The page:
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How digital tools aid in-person block rotations

Here's how to use digital tools for students' rotating workstations while teaching in-person.

4 min read


How digital tools aid in-person block rotations


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Teachers have spent so many months learning how to use tools for remote teaching that it makes sense for us to incorporate some of those methods into in-person lessons. 

I was in the midst of moving from Texas to Colorado and preparing to take on a third-grade class when the pandemic disrupted education. Initially, I wondered how I was going to learn an entire new curriculum and teach online and still meet my students’ needs. But because my new district had just adopted the complementary online Kiddom and EL Education curriculum/instructional support platforms, I wouldn’t be the only one in learning mode; all the teachers would be learning together.

Learning to use tech for workstations 

Workstations — or block rotations — had been an important part of my classroom before I moved to Colorado, and I wanted to find a way to make that work in the new, virtual world to keep students engaged and give them all my attention. 

Discovering the programs’ pre-existing lessons and auto-grading features for multiple-choice assignments lessened my planning time and made the transition to daily, online block rotation easier after a little trial and error. The whole class would meet with me synchronously online for a 60-minute module lesson, then work at their own asynchronous pace for another 60 minutes on the personalized block lessons I assigned based on individual student needs. I didn’t have to create different worksheets, because I could choose from our new online platforms’ built-in curriculum, lessons and activities. 

Incorporating tech tools into blended learning

This year, I’m teaching second grade, and the different grade-level tools I need are available among the platforms’ online resources. Even for in-person learning, printed worksheets in block rotations will be a thing of the past in my classroom, saving my school the paper and printer expenses. The vast number of activity options allows me to personalize lessons for differentiation — for example, assigning some students a selected lesson on consonant-vowel-consonant patterns.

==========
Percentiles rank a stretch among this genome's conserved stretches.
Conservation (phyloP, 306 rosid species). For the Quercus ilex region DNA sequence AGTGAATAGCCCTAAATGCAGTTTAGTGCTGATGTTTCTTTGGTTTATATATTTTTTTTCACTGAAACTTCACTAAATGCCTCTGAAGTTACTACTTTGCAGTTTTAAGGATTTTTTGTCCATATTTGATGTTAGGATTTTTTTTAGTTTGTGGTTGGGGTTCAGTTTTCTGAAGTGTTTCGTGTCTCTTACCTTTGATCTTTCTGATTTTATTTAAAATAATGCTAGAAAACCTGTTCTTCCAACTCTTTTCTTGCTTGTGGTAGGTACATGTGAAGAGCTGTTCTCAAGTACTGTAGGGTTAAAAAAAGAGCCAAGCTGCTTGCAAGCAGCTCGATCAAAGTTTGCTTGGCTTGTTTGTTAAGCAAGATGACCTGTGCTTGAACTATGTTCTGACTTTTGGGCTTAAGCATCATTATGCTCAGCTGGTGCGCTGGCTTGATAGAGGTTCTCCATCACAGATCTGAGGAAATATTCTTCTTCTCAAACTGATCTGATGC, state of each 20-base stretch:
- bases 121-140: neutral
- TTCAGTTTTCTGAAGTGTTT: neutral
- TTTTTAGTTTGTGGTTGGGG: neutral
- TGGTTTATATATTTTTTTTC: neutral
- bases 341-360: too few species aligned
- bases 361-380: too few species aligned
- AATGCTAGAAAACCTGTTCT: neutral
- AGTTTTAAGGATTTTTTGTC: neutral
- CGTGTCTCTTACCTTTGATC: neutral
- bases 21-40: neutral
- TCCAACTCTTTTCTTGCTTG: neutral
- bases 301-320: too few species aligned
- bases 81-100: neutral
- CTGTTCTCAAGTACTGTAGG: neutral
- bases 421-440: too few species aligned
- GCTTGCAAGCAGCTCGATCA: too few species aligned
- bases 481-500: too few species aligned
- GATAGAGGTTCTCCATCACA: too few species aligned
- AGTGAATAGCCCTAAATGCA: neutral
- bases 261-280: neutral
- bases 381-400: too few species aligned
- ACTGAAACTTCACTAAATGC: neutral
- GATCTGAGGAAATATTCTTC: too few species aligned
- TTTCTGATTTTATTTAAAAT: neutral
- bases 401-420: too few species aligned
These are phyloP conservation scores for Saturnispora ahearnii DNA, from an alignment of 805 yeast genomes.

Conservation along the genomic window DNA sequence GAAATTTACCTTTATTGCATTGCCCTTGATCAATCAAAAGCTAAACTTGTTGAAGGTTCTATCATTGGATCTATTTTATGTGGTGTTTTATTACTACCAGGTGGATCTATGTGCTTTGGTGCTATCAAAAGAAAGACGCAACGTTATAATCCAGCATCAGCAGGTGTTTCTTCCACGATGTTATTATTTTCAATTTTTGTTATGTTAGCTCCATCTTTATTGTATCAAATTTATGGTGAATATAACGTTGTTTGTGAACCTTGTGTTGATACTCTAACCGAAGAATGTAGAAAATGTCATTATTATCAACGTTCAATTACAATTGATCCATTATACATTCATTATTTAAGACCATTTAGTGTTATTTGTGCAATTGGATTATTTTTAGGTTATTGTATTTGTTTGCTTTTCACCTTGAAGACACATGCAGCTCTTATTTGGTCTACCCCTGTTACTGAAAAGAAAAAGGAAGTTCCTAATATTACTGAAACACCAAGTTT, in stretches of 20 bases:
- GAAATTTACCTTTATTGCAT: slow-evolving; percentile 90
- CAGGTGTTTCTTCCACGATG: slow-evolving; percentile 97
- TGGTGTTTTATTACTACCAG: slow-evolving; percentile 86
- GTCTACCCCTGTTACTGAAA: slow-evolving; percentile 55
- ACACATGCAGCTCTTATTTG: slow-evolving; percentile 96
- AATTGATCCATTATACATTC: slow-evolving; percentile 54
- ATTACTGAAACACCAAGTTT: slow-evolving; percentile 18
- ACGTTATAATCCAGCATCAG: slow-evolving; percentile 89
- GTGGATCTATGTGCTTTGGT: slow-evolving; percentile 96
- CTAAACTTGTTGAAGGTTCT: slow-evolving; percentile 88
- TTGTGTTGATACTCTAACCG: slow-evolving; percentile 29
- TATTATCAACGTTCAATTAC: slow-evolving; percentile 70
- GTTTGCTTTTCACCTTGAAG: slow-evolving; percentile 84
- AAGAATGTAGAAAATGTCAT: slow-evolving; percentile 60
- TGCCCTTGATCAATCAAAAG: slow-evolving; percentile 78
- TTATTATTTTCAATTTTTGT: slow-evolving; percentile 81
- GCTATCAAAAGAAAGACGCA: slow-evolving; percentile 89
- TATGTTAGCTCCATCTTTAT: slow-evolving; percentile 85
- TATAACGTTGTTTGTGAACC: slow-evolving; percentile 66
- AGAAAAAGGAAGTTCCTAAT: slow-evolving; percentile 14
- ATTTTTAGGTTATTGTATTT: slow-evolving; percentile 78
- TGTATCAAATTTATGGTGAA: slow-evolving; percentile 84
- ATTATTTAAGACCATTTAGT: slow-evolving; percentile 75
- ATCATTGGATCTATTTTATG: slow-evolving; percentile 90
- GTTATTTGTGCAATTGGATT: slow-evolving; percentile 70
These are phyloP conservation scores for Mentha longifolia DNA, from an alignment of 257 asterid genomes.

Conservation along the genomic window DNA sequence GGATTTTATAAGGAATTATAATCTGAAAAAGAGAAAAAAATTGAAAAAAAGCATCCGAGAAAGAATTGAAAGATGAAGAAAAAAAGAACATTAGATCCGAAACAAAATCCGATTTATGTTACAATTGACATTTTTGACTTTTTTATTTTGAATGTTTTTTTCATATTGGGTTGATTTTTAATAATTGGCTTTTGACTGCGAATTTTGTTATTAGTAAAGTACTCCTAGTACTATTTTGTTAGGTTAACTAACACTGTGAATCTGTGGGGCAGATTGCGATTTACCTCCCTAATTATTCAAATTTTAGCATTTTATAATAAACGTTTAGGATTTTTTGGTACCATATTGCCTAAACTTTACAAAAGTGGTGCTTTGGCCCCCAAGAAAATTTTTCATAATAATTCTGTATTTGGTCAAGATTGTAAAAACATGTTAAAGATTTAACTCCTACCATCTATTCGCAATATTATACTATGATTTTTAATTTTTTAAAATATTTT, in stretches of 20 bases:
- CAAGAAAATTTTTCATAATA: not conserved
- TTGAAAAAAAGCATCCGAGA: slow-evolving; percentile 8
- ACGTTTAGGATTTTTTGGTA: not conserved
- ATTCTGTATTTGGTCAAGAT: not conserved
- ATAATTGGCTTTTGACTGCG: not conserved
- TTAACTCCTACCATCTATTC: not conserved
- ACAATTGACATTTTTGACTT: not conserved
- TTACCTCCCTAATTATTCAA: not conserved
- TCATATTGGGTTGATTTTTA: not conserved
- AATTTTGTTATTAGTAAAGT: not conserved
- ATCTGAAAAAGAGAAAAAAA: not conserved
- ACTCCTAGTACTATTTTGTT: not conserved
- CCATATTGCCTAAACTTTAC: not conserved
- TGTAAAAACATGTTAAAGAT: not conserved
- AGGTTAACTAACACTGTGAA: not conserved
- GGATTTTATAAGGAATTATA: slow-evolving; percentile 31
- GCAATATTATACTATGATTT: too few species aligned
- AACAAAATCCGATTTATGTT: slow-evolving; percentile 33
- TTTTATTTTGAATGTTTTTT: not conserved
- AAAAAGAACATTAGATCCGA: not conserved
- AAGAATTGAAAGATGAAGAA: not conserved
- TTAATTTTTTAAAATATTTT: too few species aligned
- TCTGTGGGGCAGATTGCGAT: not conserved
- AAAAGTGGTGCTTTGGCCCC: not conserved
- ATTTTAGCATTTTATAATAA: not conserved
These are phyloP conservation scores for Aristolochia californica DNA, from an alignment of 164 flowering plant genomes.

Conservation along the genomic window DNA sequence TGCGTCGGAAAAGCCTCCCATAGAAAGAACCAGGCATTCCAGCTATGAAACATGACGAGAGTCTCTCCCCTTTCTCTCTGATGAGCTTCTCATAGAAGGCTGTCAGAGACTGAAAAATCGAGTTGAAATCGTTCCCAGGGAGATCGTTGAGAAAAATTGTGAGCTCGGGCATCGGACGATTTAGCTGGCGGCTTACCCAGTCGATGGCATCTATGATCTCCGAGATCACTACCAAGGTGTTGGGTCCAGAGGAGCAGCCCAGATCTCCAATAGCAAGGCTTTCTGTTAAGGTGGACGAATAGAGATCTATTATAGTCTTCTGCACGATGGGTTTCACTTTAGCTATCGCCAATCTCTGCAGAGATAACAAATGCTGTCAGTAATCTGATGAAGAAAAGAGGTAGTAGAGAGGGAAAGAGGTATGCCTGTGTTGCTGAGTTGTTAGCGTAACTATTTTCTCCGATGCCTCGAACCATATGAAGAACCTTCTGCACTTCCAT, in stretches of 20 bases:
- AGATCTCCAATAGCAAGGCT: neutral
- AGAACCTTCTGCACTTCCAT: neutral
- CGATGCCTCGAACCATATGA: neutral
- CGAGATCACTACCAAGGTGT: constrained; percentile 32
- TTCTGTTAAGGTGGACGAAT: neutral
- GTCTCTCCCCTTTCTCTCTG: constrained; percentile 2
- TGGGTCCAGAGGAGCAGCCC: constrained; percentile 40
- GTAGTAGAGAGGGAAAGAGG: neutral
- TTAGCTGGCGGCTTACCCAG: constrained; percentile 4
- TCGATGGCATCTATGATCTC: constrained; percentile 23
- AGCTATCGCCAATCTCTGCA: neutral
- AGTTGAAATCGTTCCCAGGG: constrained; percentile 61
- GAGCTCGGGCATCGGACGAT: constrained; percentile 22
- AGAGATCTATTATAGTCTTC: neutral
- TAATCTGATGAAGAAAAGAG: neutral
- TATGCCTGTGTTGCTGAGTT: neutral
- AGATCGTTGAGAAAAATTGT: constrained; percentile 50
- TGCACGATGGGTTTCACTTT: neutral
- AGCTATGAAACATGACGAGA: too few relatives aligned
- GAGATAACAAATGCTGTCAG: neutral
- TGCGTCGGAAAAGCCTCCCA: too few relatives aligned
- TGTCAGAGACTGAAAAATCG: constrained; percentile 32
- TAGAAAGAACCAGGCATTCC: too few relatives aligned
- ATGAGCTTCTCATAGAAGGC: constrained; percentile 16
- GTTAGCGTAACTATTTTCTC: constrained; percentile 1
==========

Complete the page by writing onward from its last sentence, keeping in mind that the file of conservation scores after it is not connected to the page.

I’m revamping blocks of time for hybrid learning, with a classwide, 15-minute opening lesson followed by each student tackling three rotations of 15 minutes each: word study, fluency and accountability reading. 

  • Word study: I’ve downloaded an interactive activity on alphabetizing from the platform’s K-12 library so students can practice spelling words, I also use the interactive short-vowel video-and-practice activity. 
  • Fluency: I’ve created slides of decodable book content available in one platform’s online library and have uploaded them to the other platform. I pair up students and ask them to read the slides and use a timer to count the number of words read in two minutes.
  • Independent reading: Students choose a book from the online library and complete the provided readers’ response assignment. To enhance the platform’s library, I’ve uploaded leveled books from Reading A-Z. To offer even more choices, I can paste a link for the GetEpic digital reading site onto my platform’s classroom page, allowing students to click on it to access those books.

My one word of advice for teachers is to deeply learn their tools and resources before using them. You’ll find that these online learning platforms and instructional methods will keep your students focused, interested and engaged, while also helping you avoid all that time-consuming planning you used to do on paper. 


Adrienne Bowen, a 16-year teaching veteran, is a second-grade teacher at Bishop Elementary, which is part of Englewood Schools in Englewood Colorado. She uses online platforms Kiddom and EL Education in her in-person classrooms.  

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